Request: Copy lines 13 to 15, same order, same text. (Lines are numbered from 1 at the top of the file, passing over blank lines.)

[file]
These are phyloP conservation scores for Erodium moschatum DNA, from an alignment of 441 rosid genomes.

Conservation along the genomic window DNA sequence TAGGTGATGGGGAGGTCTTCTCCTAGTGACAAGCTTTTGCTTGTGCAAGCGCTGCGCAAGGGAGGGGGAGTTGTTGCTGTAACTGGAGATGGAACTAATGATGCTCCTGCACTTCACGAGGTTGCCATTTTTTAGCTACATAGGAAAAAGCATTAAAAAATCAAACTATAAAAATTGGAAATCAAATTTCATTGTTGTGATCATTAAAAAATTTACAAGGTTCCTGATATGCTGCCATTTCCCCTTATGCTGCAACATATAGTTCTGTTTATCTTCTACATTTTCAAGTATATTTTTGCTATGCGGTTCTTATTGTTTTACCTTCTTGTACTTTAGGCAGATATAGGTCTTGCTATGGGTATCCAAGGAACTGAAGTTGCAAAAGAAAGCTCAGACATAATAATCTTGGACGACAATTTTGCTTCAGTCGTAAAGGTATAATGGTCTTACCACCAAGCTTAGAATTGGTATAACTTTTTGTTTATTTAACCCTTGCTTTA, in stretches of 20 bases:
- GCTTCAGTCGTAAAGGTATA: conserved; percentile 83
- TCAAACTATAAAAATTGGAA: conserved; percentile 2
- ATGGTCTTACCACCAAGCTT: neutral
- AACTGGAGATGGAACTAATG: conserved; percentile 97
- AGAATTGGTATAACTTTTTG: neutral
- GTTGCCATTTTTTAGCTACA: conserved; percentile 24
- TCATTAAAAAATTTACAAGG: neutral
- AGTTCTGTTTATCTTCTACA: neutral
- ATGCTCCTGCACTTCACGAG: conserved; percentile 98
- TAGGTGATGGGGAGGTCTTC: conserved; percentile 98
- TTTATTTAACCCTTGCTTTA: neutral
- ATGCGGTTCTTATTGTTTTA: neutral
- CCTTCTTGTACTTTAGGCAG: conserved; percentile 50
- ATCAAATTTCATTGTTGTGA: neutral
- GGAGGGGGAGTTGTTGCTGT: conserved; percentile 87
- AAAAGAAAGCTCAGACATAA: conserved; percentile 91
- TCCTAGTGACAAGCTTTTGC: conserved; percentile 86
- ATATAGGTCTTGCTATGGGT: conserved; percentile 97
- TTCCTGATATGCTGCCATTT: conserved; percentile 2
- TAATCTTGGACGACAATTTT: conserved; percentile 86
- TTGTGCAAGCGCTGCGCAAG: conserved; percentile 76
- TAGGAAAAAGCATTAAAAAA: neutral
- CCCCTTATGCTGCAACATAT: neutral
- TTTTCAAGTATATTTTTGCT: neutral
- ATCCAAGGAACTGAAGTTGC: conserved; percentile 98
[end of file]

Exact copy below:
- TTTATTTAACCCTTGCTTTA: neutral
- ATGCGGTTCTTATTGTTTTA: neutral
- CCTTCTTGTACTTTAGGCAG: conserved; percentile 50